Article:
I'm sitting in a room that's part well-designed hotel and part hospital room. The usual equipment is there, but it comes served with a side of pretty textiles, warm paint, and innovative furniture. The TV is stocked with movies and the bathroom has modern colored subway tile. We have a corner room on the 8th floor, overlooking house rooftops to the south and the airport and part of the university campus to the west. I'm settled in on a mattress that was previously the back cushion to a double seat and table earlier today. Along the other window is another window seat that's ready in case Craig comes in on his way back from Toronto overnight. And in the center of it all is my little boy, my little trooper, finally sleeping after one of the longest days of his life.
It has been a long day for all of us. I was up at 5am, and Craig and Jacob eventually followed suit. My parents came into town last night and slept over to be with Carter all day. We were supposed to be here by 6:30. Strangely, everything was up in the air the day before when I called for our surgery time, and they originally told me he didn't have a set time and to call back this morning at 8:30. But when I called the doctor's secretary (a last-ditch suggestion from the surgery department), she texted the doctor and called me with the 6:30 time. Not sure what happened there, but we got here just a few minutes late. We checked in and shortly after were called back to the pre-surgery area. Everyone was in pretty good spirits, joking and laughing. We sat there for quite a while with various preparations from time to time. Eventually it was time to go back, and Craig got to don a pretty funny suit and go back with Jacob for the anesthesia. We went for a second breakfast in the cafeteria, since the surgery was expected to be an hour and a half, and hung out there for a bit.
We headed back to the waiting room, and we had barely gotten settled in when the surgeon came out and told us that he was done. Everything had gone fine, but when they got in there they could see that the tumor had busted out the back of the bone a bit (from what we could understand), which necessitated a metal plate to stabilize it all. It looks like he won't be able to put weight on it for a month, and then he'll have another month to recover before we can get back to normal. On the bright side, that will carry us almost to spring, so at least we have something to keep us distracted, right? Ha.
After a while we headed back to the recovery room, where he was just starting to wake up. He was very tired but was talking pretty quickly. Unfortunately, he also got nauseous pretty quickly. The nurse gave him some medicine, but a couple minutes later he threw up (thankfully all clear water, but it was pretty awful for him nonetheless). Eventually the anti-nausea medicine and the pain medicine found a balance, and while he wasn't perfect, he was stable. It was right around that time that Craig had to cut out and head up to Toronto for tonight's Knighthawks game, and shortly thereafter we got our room upstairs. Lori came to hang out in the early afternoon, at which point I headed down to grab a late lunch. Jacob watched a couple movies (including one of his favorite Scooby Doo ones), and my parents arrived with Carter later in the afternoon. We had a nice visit, and Carter was loving the view from the top. My co-worker met me downstairs with a present for him, a few more drawing supplies and a few Star Wars-themed items. I picked up dinner from the cafeteria on my way back up and ate it in the room.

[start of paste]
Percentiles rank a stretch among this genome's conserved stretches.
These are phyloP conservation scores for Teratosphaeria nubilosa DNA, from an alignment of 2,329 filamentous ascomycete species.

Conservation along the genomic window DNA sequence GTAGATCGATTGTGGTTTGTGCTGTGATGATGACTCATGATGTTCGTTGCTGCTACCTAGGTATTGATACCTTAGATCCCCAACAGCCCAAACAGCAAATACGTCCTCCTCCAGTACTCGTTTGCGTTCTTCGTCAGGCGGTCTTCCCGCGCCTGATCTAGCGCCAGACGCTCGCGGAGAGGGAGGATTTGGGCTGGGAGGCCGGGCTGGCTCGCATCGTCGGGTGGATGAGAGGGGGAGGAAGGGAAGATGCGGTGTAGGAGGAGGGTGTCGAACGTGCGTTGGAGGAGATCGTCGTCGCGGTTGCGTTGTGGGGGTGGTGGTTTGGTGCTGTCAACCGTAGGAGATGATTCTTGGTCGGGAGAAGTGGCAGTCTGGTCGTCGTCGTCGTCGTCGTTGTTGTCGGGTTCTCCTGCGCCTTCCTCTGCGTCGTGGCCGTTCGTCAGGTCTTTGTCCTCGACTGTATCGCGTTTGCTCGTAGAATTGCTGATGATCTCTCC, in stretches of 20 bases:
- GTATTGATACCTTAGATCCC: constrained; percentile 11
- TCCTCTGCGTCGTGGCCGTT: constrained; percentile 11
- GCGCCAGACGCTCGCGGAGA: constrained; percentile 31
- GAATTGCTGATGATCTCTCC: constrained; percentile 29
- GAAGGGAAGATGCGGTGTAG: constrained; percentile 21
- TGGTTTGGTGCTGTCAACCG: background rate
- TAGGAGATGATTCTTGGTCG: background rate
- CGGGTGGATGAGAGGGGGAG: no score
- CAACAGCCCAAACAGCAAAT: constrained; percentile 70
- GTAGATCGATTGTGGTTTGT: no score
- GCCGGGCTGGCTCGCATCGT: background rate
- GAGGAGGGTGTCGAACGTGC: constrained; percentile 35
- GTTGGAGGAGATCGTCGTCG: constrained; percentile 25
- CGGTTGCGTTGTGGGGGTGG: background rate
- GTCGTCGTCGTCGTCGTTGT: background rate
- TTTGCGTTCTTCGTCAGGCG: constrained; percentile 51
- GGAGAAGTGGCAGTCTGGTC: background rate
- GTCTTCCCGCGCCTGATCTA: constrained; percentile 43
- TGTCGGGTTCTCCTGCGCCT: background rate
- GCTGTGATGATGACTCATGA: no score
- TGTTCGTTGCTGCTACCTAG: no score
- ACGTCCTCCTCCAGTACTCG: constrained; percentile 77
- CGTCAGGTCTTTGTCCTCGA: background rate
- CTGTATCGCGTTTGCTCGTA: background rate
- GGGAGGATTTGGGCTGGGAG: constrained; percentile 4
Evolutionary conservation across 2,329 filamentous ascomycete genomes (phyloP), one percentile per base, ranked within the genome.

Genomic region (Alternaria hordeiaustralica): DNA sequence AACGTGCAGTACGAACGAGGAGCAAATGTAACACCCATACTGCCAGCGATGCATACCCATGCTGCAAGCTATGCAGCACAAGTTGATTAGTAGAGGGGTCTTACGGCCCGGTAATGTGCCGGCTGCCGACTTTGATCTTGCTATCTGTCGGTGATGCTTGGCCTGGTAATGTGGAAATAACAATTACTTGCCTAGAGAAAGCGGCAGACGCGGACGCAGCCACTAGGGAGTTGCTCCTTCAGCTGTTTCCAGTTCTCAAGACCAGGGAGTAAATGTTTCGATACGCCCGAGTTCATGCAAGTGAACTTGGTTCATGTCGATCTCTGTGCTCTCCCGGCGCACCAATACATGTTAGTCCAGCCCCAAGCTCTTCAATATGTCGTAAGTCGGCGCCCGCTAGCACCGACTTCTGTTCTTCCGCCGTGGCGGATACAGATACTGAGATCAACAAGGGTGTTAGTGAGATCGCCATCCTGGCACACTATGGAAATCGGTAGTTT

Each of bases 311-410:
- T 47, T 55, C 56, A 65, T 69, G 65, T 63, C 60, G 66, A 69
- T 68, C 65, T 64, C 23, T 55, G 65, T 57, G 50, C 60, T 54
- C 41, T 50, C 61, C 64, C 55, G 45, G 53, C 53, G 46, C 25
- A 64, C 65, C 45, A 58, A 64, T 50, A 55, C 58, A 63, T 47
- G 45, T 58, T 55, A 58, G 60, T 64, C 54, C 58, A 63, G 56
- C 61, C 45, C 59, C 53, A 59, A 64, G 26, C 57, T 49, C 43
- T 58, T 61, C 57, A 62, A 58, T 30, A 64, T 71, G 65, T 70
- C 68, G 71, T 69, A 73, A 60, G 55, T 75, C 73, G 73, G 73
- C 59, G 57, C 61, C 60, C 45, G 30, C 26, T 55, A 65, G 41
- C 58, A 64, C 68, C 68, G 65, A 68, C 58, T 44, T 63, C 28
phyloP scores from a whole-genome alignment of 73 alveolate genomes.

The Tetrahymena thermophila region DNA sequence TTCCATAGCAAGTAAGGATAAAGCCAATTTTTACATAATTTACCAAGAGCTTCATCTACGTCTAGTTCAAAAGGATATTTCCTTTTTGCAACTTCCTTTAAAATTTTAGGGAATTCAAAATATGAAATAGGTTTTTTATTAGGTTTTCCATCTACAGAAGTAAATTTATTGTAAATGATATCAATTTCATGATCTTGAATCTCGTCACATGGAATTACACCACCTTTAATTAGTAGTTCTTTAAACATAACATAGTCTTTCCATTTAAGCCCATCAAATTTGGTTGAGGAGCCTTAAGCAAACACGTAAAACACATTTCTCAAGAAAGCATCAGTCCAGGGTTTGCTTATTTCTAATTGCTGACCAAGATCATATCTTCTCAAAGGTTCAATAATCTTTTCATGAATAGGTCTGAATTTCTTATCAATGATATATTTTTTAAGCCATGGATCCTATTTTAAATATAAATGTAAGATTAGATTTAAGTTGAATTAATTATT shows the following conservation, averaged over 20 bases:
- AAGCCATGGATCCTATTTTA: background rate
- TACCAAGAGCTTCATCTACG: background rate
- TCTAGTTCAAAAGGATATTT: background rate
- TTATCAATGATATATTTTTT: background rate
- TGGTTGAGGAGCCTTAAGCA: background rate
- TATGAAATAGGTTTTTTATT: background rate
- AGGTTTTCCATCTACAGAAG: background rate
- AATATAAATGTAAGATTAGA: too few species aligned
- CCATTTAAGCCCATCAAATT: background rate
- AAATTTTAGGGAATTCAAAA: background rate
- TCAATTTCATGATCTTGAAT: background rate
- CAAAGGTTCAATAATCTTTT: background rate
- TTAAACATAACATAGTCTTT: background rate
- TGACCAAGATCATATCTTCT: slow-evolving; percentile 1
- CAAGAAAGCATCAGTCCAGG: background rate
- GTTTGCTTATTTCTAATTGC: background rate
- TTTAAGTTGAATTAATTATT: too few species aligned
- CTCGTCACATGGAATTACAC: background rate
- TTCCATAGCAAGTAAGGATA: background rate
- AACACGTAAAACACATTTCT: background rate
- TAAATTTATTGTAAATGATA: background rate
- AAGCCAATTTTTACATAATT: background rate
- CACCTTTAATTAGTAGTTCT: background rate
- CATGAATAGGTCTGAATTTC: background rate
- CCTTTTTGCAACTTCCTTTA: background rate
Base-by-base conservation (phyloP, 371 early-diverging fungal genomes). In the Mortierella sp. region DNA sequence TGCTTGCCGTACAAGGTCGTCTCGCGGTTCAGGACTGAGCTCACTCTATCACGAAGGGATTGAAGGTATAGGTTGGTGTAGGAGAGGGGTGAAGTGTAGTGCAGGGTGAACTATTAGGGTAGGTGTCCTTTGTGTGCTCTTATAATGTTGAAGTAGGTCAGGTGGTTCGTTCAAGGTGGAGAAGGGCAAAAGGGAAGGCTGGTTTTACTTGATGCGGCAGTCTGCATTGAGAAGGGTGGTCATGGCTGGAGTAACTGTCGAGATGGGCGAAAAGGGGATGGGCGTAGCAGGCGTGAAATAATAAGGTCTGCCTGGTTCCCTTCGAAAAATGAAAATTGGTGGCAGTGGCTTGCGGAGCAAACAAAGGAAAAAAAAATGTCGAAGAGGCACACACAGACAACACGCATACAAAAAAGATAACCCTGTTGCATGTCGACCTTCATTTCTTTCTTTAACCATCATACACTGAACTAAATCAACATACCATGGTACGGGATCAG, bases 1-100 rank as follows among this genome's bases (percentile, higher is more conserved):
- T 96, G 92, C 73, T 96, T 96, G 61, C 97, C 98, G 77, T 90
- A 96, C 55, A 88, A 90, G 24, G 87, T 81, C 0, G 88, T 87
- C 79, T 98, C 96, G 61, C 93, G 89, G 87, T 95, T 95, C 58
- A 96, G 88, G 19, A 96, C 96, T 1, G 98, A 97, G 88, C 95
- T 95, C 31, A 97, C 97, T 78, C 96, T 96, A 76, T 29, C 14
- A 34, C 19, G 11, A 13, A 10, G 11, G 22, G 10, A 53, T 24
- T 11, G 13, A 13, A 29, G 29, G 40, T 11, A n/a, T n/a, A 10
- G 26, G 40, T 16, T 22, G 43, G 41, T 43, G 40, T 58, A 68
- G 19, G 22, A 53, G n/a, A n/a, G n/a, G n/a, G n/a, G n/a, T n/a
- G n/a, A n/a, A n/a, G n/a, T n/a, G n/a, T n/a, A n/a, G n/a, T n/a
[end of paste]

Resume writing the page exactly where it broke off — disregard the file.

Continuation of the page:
As the night went on, Jacob got nauseous again. They tried the same drug they gave him earlier, to no avail. Lori left before 8pm, he threw up a little again, and then he got another anti-nausea medicine that put him to sleep as we listened to Craig's broadcast. I've been hanging out ever since, catching up online and typing this. I'm hoping for a good, restful night, but I know this is a hospital so that is doubtful. The room is rather quiet, however, aside from a periodic random bang from the bathroom (the next room's door?) and some outside city noise. We get periodic visits from the nurse and the tech, though, and I know better than to assume Jacob will sleep all night. Between the setting, the pain, the nausea, and whatever else, I'm sure he will wake up at some point. Which means I will wake up at some point. But he just looked so tired all day, red circles around his eyes and very little movement, so I know he needs the rest. He barely ate or drank, so despite the IV I'm sure that's not helping. Moving his leg hurts, and peeing is still a major challenge. He refuses to attempt the walker. So, we still have a ways to go to feel like we can go home with confidence, but hopefully the morning will bring a renewed energy to all of us.
Mostly I'm just sad that Jacob has to go through this. Despite our challenges, he was a trooper. He wasn't combative and was minimally cranky. He even scooted himself from his gurney to his bed, and was just content hanging out. He had periods of chatting incessantly about Minecraft as he built, and he stayed pretty calm despite the puking episodes. He really did pretty well. Of course, he did hit the nurse call button when I told him not to because the medicine wasn't working fast enough, and I think he needs to gain confidence in learning to use his arm and good leg to move around, but all things considered, he did well. I'm proud of him.
I will have more stories to tell and some pictures soon, but I think for now I'm going to get some sleep while I can.